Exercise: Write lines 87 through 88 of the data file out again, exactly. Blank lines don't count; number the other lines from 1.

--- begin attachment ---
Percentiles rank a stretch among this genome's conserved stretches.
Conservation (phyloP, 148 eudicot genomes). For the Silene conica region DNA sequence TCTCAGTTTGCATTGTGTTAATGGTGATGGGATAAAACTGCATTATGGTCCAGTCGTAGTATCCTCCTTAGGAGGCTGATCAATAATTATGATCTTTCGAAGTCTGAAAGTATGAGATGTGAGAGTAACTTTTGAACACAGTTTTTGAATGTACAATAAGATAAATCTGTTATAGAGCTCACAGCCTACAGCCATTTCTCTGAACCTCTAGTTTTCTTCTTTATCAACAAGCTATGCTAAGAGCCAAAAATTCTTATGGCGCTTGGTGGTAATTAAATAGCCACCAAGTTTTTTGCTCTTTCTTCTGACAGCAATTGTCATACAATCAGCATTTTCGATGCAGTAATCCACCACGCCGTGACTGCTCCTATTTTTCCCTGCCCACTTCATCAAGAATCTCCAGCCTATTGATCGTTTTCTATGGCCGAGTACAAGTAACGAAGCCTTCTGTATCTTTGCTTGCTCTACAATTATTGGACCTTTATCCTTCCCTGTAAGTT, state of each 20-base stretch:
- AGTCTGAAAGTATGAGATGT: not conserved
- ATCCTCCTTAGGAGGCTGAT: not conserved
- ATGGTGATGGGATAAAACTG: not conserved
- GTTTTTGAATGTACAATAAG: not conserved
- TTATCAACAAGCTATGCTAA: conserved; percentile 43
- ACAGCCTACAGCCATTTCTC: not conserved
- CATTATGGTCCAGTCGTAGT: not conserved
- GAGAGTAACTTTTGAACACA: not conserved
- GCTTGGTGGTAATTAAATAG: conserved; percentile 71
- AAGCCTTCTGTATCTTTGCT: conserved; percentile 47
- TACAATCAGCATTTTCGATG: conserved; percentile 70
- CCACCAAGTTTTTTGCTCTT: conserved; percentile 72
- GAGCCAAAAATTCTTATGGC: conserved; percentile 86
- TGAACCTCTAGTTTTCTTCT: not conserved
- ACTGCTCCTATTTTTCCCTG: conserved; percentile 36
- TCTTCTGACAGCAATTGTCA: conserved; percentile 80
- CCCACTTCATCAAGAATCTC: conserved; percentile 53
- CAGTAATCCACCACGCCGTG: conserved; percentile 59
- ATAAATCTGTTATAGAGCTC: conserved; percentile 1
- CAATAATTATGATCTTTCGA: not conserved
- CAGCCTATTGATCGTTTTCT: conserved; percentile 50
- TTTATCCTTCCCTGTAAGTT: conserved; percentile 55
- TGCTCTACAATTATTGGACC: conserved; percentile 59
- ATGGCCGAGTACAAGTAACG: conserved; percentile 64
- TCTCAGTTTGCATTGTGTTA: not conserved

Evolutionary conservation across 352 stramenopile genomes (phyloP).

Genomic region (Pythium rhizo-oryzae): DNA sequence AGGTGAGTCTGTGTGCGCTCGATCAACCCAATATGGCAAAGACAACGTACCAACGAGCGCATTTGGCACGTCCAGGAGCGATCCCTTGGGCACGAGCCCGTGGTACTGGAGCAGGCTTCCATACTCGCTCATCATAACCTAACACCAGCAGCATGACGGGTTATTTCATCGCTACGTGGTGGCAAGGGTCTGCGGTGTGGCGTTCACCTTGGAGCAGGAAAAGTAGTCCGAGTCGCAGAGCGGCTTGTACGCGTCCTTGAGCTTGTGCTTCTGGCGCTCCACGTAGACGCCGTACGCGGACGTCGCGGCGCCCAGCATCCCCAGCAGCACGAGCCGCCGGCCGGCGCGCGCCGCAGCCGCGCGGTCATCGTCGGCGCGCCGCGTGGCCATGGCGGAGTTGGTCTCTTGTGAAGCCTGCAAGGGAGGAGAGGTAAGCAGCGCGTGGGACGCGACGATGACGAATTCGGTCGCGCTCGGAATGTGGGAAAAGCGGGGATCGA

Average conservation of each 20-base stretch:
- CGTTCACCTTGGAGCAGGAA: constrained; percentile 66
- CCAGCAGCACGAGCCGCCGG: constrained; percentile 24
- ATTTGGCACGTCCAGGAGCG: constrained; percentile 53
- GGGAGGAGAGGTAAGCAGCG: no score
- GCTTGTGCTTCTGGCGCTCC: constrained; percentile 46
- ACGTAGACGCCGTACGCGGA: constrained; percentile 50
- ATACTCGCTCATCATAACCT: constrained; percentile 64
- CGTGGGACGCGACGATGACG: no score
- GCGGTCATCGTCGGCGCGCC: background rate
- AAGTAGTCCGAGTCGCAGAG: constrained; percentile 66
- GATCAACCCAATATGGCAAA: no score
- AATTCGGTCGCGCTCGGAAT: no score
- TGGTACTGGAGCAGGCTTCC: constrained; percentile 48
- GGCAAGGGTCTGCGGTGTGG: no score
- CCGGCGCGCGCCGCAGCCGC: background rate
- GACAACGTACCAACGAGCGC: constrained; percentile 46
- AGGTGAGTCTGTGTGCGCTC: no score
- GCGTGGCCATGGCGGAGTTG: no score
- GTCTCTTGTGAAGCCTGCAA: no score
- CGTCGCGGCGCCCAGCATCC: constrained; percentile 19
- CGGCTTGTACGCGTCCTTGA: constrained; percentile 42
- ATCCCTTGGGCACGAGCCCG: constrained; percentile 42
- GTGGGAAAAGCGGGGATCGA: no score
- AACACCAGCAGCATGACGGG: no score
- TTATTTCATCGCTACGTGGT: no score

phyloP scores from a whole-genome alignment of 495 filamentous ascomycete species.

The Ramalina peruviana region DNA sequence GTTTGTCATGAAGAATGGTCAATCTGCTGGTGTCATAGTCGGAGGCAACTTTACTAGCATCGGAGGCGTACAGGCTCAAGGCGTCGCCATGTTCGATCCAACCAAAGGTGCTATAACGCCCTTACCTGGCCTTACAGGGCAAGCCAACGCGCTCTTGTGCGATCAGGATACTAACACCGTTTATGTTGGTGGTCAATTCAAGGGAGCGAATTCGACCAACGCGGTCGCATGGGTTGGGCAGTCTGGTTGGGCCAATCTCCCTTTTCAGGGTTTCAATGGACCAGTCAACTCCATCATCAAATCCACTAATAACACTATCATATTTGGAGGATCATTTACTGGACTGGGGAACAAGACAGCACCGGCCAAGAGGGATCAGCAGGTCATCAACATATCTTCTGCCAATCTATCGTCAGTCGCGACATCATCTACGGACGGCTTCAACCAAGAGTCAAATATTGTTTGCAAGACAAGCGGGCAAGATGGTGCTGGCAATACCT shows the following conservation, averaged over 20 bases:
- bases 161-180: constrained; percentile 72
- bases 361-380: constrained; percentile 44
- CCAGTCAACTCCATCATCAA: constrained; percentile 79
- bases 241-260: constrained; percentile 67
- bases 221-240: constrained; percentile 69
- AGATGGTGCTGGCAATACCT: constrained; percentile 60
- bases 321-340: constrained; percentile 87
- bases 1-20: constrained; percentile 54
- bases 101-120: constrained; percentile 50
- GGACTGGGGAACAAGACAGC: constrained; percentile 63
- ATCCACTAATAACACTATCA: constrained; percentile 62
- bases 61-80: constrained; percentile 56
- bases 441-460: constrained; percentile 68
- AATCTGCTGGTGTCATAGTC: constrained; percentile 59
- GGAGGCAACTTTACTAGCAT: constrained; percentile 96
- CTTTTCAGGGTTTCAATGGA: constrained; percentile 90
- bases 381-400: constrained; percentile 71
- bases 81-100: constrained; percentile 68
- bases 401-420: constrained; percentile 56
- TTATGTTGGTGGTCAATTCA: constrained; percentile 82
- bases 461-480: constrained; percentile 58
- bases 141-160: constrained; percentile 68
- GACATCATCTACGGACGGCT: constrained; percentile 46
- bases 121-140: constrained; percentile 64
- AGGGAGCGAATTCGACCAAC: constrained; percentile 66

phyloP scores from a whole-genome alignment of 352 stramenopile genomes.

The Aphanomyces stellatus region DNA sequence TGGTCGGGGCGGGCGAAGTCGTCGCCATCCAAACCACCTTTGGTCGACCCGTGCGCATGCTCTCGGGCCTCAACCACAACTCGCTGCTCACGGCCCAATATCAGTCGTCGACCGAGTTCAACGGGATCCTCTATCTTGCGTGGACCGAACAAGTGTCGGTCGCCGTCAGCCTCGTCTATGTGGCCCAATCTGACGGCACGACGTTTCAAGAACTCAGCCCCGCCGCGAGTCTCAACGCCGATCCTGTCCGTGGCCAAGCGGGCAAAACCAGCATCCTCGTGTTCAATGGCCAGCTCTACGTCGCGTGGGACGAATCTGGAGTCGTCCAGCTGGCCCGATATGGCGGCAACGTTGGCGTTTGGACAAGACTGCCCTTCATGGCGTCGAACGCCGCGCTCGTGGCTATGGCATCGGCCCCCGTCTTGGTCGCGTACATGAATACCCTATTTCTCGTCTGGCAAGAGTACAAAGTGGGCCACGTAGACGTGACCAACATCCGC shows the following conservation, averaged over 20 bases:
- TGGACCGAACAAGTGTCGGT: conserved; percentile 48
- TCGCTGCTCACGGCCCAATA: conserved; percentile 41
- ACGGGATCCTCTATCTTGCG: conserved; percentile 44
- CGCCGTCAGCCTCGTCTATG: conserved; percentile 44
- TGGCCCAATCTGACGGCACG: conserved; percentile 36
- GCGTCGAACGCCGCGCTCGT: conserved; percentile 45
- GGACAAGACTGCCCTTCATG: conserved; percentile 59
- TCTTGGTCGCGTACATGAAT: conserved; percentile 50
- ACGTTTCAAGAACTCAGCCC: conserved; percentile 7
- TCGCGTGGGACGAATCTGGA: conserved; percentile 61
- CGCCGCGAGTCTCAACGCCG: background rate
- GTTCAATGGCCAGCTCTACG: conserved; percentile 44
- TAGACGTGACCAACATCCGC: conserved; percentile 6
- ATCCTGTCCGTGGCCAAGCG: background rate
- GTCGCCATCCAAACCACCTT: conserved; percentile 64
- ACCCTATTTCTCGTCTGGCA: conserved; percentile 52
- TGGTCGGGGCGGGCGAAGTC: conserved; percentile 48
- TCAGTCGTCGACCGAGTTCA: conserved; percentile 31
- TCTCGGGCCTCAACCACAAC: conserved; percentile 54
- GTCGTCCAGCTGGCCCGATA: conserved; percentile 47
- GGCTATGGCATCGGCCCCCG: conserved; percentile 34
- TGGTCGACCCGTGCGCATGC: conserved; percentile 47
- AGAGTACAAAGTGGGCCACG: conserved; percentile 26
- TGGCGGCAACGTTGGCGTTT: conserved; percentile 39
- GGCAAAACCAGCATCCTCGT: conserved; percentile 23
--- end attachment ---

- ACGGGATCCTCTATCTTGCG: conserved; percentile 44
- CGCCGTCAGCCTCGTCTATG: conserved; percentile 44